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  1. Pathloss prediction is an essential component of wireless network planning. While ray tracing based methods have been successfully used for many years, they require significant computational effort that may become prohibitive with the increased network densification and/or use of higher frequencies in 5G/B5G (beyond 5G) systems. In this paper, we propose and evaluate a data-driven and model-free pathloss prediction method, dubbed PMNet. This method uses a supervised learning approach: training a neural network (NN) with a limited amount of ray tracing (or channel measurement) data and map data and then predicting the pathloss over location with no ray tracing data with a high level of accuracy. Our proposed pathloss map prediction-oriented NN architecture, which is empowered by state-of-the-art computer vision techniques, outperforms other architectures that have been previously proposed (e.g., UNet, RadioUNet) in terms of accuracy while showing generalization capability. Moreover, PMNet trained on a 4-fold smaller dataset surpasses the other baselines (trained on a 4-fold larger dataset), corroborating the potential of PMNet.1 
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  2. This paper describes our pathloss prediction system submitted to the ICASSP 2023 First Pathloss Radio Map Prediction Challenge. We describe the architecture of PMNet, a neural network we specifically designed for pathloss prediction. Moreover, to enhance the prediction performance, we apply several machine learning techniques, including data augmentation, fine-tuning, and optimization of the network architecture. Our system achieves an RMSE of 0.02569 on the provided RadioMap3Dseer dataset, and 0.0383 on the challenge test set, placing it in the 1st rank of the challenge. 
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  3. The availability of large bandwidths in the terahertz (THz) band will be a crucial enabler of high data rate applications in next-generation wireless communication systems. The urban microcellular scenario is an essential deployment scenario where the base station (BS) is significantly higher than the user equipment (UE). Under practical operating conditions, moving objects (i.e., blockers) can intermittently obstruct various parts of the BSUE link. Therefore, in the current paper, we analyze the effect of such blockers. We assume a blockage of the strongest beam pair and investigate the availability and extent of angular diversity, i.e., alternative beampairs that can sustain communication when the strongest is blocked. The analysis uses double-directional channel measurements in urban microcellular scenarios for 145- 146 GHz with BS-UE distances between 18 to 83 m. We relate the communication-system quantities of beam diversity and capacity to the wireless propagation conditions. We show that the SNR loss due to blockage depends on the blocked angular range and the specific location, and we find mean blockage loss to be on the order of 10-20 dB in line-of-sight (LOS) and 5-12 dB in NLOS (non-LOS). This analysis can contribute to the design of intelligent algorithms or devices (e.g., beamforming, intelligent reflective surfaces) to overcome the impact of the blockage.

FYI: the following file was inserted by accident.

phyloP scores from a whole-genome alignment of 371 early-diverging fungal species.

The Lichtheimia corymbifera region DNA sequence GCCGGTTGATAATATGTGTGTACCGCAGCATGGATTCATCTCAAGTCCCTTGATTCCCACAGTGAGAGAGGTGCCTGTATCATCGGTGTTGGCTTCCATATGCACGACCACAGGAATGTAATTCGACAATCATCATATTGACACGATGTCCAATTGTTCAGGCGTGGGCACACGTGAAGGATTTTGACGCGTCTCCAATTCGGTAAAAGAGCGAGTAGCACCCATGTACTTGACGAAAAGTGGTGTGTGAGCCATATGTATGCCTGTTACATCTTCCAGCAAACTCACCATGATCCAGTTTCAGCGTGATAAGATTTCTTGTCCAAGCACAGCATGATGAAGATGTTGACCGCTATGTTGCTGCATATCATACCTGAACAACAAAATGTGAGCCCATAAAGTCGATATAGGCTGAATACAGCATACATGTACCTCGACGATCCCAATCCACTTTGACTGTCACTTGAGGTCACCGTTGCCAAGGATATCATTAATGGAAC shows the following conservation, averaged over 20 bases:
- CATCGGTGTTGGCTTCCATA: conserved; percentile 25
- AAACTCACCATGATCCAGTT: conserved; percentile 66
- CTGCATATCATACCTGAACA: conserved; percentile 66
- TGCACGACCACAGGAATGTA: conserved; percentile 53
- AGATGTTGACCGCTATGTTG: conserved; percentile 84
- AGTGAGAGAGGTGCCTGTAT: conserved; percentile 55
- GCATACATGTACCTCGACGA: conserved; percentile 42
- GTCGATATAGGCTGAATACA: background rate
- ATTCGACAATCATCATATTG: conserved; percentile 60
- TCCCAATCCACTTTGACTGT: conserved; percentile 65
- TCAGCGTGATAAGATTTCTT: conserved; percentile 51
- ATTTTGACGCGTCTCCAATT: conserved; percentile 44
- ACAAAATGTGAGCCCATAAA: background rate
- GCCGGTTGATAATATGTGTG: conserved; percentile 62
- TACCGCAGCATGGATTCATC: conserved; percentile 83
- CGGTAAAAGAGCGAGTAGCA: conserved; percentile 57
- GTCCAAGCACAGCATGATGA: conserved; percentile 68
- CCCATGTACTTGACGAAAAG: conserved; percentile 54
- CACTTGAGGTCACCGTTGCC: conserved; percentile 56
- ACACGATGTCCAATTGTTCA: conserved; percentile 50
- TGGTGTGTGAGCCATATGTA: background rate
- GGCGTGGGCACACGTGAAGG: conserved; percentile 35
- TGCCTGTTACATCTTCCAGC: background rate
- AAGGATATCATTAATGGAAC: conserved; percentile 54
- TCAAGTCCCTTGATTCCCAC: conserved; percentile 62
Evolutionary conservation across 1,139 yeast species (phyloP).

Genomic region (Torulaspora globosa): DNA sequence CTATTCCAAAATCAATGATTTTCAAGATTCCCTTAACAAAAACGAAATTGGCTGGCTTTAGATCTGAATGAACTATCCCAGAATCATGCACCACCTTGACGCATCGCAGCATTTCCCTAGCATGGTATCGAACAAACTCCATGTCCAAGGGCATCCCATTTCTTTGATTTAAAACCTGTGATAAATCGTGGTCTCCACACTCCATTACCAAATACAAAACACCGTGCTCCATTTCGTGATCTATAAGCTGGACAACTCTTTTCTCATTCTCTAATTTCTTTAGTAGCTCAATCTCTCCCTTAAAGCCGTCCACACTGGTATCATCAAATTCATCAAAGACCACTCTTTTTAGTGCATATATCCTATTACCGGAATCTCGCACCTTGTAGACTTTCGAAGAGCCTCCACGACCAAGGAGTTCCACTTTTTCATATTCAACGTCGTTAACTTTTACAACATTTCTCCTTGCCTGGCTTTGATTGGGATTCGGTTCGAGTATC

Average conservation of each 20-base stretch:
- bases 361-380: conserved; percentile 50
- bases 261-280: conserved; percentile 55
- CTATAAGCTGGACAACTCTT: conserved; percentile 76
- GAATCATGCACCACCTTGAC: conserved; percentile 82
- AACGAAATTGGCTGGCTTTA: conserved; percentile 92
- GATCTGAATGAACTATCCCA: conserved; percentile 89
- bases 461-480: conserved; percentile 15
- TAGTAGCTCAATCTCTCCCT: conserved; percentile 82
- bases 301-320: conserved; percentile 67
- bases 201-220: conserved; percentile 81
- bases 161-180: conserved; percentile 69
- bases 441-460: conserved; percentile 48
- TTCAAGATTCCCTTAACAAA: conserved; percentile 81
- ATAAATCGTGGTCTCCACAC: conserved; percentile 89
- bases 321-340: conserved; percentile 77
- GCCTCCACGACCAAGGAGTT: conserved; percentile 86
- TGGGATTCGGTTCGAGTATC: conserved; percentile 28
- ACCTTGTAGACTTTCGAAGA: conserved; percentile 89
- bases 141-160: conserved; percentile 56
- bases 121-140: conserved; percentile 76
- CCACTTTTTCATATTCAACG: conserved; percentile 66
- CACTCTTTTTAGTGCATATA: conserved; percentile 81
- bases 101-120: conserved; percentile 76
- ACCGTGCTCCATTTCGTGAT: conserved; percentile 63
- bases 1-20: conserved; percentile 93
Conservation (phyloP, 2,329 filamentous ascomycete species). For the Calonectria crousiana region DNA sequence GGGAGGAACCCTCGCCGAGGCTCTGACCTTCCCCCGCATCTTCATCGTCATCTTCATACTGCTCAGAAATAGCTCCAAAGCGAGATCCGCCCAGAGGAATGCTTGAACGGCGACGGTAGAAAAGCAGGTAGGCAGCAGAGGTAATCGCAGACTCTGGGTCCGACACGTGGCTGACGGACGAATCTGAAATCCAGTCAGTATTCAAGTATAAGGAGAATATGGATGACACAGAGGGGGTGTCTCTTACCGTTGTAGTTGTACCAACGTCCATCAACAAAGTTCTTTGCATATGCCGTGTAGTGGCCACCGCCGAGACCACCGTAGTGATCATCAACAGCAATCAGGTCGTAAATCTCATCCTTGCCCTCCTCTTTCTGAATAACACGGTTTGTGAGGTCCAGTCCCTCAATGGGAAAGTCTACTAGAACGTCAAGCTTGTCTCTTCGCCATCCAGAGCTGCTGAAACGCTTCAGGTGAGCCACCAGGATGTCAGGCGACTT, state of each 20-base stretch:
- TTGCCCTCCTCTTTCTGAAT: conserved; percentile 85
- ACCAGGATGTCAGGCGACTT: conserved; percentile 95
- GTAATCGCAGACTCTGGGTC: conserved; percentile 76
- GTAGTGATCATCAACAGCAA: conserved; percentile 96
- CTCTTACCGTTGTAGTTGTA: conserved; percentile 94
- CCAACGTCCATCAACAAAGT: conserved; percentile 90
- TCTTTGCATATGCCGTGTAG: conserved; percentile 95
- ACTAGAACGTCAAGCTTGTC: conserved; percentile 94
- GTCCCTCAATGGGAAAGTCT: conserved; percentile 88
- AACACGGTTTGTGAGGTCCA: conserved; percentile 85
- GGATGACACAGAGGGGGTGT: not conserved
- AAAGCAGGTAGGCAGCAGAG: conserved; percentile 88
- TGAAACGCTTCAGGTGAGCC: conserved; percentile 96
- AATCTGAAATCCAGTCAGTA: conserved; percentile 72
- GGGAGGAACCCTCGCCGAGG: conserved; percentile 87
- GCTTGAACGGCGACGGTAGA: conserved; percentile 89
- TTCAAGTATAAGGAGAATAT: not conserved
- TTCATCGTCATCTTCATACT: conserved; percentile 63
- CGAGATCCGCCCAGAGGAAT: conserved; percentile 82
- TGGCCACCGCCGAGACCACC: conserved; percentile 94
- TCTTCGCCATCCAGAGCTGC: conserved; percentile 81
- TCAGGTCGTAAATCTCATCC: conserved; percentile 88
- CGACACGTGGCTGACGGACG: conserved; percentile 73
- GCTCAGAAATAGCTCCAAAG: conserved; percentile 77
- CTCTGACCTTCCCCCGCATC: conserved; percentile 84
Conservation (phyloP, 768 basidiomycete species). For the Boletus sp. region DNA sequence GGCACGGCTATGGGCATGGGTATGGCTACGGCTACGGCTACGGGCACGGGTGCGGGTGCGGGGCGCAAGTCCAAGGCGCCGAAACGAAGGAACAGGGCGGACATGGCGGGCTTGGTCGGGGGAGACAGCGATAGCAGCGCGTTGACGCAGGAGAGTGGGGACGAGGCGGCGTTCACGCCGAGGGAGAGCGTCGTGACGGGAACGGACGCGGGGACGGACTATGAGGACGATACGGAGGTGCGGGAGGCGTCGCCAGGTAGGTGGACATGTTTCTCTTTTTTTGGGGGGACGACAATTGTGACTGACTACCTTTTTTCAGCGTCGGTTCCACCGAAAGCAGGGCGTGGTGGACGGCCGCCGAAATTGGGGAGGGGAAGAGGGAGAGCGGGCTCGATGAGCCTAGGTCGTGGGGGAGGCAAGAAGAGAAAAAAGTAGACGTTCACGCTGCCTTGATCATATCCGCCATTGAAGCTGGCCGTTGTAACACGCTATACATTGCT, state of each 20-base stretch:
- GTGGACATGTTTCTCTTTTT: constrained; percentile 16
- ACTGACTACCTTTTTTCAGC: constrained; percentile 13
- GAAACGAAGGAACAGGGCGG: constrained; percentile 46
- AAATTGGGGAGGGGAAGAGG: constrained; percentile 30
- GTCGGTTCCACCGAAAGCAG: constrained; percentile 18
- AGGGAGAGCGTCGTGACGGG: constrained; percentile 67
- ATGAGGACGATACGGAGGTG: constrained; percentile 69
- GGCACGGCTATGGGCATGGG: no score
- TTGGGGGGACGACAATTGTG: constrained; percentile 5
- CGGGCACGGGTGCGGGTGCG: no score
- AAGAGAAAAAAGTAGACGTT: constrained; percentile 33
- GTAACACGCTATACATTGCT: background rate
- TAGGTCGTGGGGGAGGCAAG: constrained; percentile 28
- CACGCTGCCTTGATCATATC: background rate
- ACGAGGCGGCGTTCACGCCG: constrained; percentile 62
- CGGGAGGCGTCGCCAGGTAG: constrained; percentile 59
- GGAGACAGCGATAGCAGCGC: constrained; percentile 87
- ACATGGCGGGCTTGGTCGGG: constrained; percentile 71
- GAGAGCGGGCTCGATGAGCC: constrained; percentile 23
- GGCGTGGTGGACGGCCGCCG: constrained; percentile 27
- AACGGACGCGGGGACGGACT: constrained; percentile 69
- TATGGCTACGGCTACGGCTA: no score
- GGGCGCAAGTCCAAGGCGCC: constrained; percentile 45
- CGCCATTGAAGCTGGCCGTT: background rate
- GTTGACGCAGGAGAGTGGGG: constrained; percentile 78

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  4. Multi-path components (MPCs) in wireless channels generally occur in clusters, i.e., groups of MPCs that have similar delay/angle characteristics. However, when those clusters are widely separated and have significantly different power, highresolution parameter extraction (HRPE) algorithms based on serial interference cancellation, such as CLEAN, can miss some of the weaker clusters because they concentrate the path search in the strongest cluster. This effect can occur particularly in the presence of calibration error and/or diffuse scattering. To solve this problem, we propose a heuristic modification, Regional CLEAN (R-CLEAN), that employs cluster identification in the Fourier domain and limits the number of MPCs per cluster. We first demonstrate the effect, and the effectiveness of our proposed algorithm, on synthetic channels with calibration error or diffuse scattering. We then demonstrate it with a THz Multiple-Input- Multiple-Output (MIMO) measurement at 145 - 146 GHz. The proposed optimization and algorithm can thus be an essential step towards evaluating channels with multiple clusters. 
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